Evidence from Roman coin finds at Parwich suggests a Roman settlement here by 80 AD. Further evidence of Roman activity lie to the north at Roystone Grange: a Roman field system and remains of a Roman manor house. By the time of the withdrawal of Roman Imperial rule in Britain in AD 410, a distinctive Romano-British culture had been established in most parts of Britain.

This led to improved agriculture, urban planning and infrastructure, industrial production, and refined, technically-competent architecture. However, this new culture is thought never to have been established in Derbyshire in the way it had to the south-east of England.

Anglo-Saxon England: following the collapse of Roman administration, gradual influxes of Danes and Anglo-Saxons occurred. They made war with each other, and established, between themselves, the first English "kingdoms". By the 10th Century, the Anglo-Saxons had established a unified English Kingdom under the reign of King Edgar (959 AD).

The "Anglo-Saxons", as a generic term, includes people from Germanic tribes who immigrated to the island from continental Europe and their descendants, as well as the indigenous Celtic-speaking Britons who mixed with the invaders over time and adopted some aspects of Anglo-Saxon culture and language.

There is no evidence that Parwich and its immediate area was directly affected by these shifts in power and of territory, the village being remote from the centres of political and military influence in the kingdoms of Mercia to the south and Northumbria to the north. The local folk, it seems, just got on with farming their quiet hills and dales, as they had done for millennia.

Parwich place name: it was in late Anglo-Saxon England that Parwich first became established as a named settlement. Despite the influence of Roman rule, many Celtic place names survived across England - still do to this day. The Oxford Dictionary of British Place Names describes it thus: "Parwich: Piowerwic AD 963, Pevrewic AD 1086 (Domesday Book). Possibly ‘dairy farm on the River Pever’ (lost Celtic river name...)". An un-named stream still flows through the village - but it surely can't be right that it remains anonymous. "Pever Brook" might be a contender. I'll suggest it to the Parish Council!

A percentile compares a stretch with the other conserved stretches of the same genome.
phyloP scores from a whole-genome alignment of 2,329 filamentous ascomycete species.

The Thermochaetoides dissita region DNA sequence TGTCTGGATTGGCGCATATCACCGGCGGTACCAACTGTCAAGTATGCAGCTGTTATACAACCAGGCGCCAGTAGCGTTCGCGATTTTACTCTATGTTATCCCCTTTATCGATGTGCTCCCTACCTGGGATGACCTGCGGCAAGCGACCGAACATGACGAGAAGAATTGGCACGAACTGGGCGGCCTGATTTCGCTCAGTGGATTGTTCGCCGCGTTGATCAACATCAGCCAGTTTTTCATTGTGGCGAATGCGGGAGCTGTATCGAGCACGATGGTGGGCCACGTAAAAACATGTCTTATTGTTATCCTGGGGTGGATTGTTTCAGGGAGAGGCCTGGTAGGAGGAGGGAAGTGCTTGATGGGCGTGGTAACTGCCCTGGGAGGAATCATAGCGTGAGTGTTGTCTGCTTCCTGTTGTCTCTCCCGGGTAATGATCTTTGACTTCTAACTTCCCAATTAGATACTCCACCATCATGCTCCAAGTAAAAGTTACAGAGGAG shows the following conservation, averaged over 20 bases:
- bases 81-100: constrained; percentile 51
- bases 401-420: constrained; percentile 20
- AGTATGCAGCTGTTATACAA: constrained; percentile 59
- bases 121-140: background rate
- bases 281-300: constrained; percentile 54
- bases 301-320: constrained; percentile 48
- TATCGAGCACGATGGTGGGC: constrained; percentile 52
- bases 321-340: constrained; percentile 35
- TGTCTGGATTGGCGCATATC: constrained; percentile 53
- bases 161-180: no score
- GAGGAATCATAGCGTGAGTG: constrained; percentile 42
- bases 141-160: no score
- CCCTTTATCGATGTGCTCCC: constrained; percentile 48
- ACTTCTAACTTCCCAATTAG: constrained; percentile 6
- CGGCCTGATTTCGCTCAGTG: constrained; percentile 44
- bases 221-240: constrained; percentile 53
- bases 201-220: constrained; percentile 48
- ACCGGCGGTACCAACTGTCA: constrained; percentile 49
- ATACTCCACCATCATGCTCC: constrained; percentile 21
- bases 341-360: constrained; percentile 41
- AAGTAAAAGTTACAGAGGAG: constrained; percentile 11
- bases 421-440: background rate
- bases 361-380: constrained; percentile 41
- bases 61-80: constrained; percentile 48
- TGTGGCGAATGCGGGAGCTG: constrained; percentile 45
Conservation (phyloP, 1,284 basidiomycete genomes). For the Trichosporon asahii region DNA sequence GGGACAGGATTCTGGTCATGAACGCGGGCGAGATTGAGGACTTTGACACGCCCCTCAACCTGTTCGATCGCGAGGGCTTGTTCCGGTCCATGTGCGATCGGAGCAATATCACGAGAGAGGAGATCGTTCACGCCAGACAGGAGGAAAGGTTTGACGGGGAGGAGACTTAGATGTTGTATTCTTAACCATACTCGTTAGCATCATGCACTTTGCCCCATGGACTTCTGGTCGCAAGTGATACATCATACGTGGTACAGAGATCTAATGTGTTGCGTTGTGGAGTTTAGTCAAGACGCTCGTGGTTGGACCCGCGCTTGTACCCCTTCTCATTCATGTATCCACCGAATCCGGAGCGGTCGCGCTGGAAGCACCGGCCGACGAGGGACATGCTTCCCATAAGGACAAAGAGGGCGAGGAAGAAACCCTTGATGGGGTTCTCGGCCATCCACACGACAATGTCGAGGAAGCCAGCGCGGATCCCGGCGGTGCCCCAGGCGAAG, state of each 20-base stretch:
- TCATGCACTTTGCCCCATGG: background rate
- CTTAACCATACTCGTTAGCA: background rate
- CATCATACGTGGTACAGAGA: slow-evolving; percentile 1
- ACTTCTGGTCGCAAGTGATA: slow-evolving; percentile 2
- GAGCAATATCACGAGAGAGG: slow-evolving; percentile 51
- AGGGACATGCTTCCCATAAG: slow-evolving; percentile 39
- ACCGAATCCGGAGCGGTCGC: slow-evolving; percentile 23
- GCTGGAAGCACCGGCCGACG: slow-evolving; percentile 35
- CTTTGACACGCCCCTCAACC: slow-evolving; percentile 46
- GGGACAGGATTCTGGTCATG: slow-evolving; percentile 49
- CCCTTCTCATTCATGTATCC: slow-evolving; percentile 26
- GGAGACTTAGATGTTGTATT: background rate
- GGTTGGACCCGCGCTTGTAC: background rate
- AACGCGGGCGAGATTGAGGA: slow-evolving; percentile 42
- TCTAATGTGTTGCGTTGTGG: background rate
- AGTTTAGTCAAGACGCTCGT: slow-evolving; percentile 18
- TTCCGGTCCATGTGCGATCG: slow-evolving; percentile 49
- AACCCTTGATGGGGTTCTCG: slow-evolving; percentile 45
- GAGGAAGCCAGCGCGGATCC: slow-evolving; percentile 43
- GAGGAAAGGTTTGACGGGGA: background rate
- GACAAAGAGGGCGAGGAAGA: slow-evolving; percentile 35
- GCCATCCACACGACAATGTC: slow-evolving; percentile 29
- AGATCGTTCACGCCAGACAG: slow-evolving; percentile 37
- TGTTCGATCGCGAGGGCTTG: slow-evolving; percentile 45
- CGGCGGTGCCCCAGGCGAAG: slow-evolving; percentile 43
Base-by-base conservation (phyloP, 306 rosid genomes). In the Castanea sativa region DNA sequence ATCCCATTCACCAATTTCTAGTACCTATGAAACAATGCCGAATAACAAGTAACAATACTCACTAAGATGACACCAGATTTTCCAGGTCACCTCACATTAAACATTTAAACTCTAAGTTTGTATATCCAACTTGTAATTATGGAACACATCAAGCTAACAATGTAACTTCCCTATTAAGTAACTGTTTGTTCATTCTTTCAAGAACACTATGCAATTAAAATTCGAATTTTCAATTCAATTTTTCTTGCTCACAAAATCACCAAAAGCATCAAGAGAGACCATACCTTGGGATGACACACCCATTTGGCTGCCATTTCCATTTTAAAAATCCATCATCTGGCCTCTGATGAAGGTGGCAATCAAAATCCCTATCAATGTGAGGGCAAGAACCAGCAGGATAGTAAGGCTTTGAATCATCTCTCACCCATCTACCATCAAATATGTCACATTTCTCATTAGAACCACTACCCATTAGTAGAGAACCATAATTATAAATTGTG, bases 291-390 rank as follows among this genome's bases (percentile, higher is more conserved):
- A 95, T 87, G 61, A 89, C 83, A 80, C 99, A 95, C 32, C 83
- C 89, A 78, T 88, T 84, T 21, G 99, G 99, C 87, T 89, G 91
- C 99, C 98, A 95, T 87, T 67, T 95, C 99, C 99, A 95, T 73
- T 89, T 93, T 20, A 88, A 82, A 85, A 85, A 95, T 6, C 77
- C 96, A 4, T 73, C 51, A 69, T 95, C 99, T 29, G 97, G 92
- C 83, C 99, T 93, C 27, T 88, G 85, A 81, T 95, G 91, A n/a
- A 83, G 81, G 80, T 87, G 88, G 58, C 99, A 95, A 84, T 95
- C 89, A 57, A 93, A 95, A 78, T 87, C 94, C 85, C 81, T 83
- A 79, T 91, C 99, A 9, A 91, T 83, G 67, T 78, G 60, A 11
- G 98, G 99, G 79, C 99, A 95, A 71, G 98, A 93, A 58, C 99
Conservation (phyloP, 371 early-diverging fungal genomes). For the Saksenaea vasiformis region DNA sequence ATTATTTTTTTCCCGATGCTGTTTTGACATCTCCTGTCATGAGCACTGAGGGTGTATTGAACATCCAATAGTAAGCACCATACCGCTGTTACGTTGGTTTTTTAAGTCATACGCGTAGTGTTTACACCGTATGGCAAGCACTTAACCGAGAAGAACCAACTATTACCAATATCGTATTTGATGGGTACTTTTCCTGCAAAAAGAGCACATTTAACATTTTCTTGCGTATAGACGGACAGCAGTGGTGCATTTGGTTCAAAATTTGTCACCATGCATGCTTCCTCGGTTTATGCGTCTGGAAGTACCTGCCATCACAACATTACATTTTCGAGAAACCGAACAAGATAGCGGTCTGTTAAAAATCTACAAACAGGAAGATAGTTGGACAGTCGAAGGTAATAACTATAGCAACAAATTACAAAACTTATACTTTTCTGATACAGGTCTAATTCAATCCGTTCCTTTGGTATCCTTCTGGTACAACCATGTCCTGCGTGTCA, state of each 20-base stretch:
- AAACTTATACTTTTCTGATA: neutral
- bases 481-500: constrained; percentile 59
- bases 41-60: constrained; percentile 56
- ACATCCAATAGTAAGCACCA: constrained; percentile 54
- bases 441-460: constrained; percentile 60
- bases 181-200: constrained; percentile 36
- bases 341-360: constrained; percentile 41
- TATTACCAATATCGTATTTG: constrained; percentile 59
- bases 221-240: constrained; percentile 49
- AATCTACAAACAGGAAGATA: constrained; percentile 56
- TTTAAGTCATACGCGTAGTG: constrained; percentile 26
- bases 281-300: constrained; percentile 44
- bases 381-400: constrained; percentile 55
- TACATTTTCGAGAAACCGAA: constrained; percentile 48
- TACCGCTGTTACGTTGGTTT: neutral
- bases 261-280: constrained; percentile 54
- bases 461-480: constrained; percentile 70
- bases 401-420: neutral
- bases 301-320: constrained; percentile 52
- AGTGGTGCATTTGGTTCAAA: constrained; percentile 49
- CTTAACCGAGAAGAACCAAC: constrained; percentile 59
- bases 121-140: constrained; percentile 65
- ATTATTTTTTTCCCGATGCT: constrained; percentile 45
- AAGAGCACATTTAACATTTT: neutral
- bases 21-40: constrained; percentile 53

The Middle-Ages to the Present

1066- onwards - the rise of literacy: There is an abundance of information available about the history of Britain from the Norman Conquest in AD 1066 and beyond because the Norman invasion also brought with it a highly literate influx of educated people - principally in monastic foundations, along with other learned Normans too, for example officials in the nascent civil service. The Domesday Book of 1086 is a major source of contemporary history, as are the accounts of the new intelligentsia. An absolutely massive proliferation of written records ensued during the twelfth and thirteenth centuries. Many more documents than ever before were written and preserved. During whole of the Anglo-Saxon period only about 2,000 writs and charters survive, whereas from the thirteenth century alone there are uncounted tens of thousands.

Here is a summary of the events of the last two millennia, from the perspective of Parwich:

·        c. 1150: the first stone building in Parwich was erected: the Norman church of St. Peter

·        until that time all of the buildings in Parwich were timber-framed, the walls made with wattle and daub, roofs thatched with straw

·        crops were farmed in large open fields divided into strips, individual villagers owning holdings, according to their means. Ridge and furrow marks from this method of agriculture (and much earlier) can still be seen in the landscape around Parwich in the form of "lynchets" - best seen early or late in the day when the Sun is low. For example, one can see them easily along both sides of Dam Lane as it rises and heads west towards Alsop-en-le-Dale

·        sheep and cattle were grazed on common land - shared by the whole community. These ancient rights subsist in many English villages to this day, albeit on a smaller scale

·        as in previous historical eras, Parwich's remoteness from the turbulent centres of power meant that little changed on the ground during the ensuing 500 years or so. The number of farmhouses, field barns and cottages for farm workers grew, in line with the population